Trading around $4.70 per share, the market values Rite Aid at $4.3 billion. This values the equity in the firm at 0.2 times annual revenues and 19 times annual earnings.

Given the cautious steps to return to profitability, and the large debt position, Rite Aid does not pay a dividend at the moment.

Some Historical Perspective

Long term holders in Rite Aid have seen poor returns, although they have faired slightly better in recent times. Over the past decade shares are trading with losses of around 10%, after trading as high as $6 in 2007. Note that shares traded around $50 back in 1999.

For more recent investors, in particular those who picked up shares at $0.25 back in 2009, Rite Aid has given a great opportunity to achieve some decent returns.

Over the past years, annual revenues have stagnated around the $25 billion mark. After reporting large losses in recent years, the company has regained its ability to turn a profit.

Investment Thesis

Rite Aid is recovering from year's of poor results, but is benefiting from two major trends.

Under command of CEO Standley the company is remodeling its stores into wellness centers with expanded pharmacy services and other healthy products. At the moment, the company remodeled little over a 1,000 stores, or roughly a quarter of its 4,600 store base into these wellness centers. This is paying off in the form of superior same store sales results.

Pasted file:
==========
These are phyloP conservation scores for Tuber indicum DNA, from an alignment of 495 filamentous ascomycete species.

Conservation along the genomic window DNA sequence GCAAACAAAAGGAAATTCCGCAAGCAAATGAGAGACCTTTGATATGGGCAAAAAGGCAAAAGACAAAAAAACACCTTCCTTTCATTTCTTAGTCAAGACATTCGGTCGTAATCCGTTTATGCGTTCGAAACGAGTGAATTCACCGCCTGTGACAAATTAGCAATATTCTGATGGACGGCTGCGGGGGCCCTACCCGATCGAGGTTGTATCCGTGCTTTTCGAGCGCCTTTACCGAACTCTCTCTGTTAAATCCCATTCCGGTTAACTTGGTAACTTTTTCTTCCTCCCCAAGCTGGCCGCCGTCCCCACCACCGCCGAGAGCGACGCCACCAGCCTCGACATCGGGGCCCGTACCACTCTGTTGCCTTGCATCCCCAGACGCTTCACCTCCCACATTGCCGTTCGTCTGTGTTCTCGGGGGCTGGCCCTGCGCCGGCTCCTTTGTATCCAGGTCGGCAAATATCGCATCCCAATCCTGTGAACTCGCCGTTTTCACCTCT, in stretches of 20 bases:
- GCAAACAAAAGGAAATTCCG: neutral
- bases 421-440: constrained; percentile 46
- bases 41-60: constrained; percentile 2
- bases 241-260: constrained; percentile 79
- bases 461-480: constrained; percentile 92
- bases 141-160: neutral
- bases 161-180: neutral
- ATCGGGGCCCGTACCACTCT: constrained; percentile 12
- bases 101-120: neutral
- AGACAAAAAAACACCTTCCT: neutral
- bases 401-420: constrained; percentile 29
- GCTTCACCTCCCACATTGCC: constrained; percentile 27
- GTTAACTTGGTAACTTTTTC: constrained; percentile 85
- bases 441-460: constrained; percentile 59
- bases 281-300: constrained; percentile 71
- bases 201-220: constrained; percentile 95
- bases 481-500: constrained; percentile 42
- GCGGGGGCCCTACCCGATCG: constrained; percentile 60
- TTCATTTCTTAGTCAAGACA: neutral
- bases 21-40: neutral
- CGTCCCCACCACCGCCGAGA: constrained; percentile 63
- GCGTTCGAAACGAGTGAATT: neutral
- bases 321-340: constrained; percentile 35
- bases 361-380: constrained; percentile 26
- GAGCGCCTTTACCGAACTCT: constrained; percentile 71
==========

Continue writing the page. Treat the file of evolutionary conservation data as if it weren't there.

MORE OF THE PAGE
The other benefit are new generic medications which boost gross margins. Retention rates were strong as well, despite having acquired patients on the back of the Express Scripts (NASDAQ:ESRX) and Walgreen (WAG) dispute.

Another interesting development is that several million currently uninsured healthcare households live in Rite Aid's area. They will benefit from the new or expanded coverage under the Affordable Care Act, starting in 2014.

The third largest drugstore chain is competing with giants like CVS Caremark (NYSE:CVS) and Walgreen. The firm has been struggling after buying Brooks and Eckherd back in 2007. With its $25 billion in annual sales it is much smaller compared to the two industry giants, but it trades at a discount as well.

CVS is valued around $71 billion, valuing the business at nearly 0.6 times annual revenues of $123 billion. CVS is valued around 18 times last year's earnings. Walgreen's current valuation of $53 billion, values the business at 0.75 times annual revenues and 25 times annual earnings.

So while earnings multiples are in place, Rite Aid trades at a huge discount to its main competitors, even after witnessing year to date gains of 250%. While the momentum has been insane, the long term potential is definitely still there.

Disclosure: I have no positions in any stocks mentioned, and no plans to initiate any positions within the next 72 hours. I wrote this article myself, and it expresses my own opinions. I am not receiving compensation for it (other than from Seeking Alpha). I have no business relationship with any company whose stock is mentioned in this article.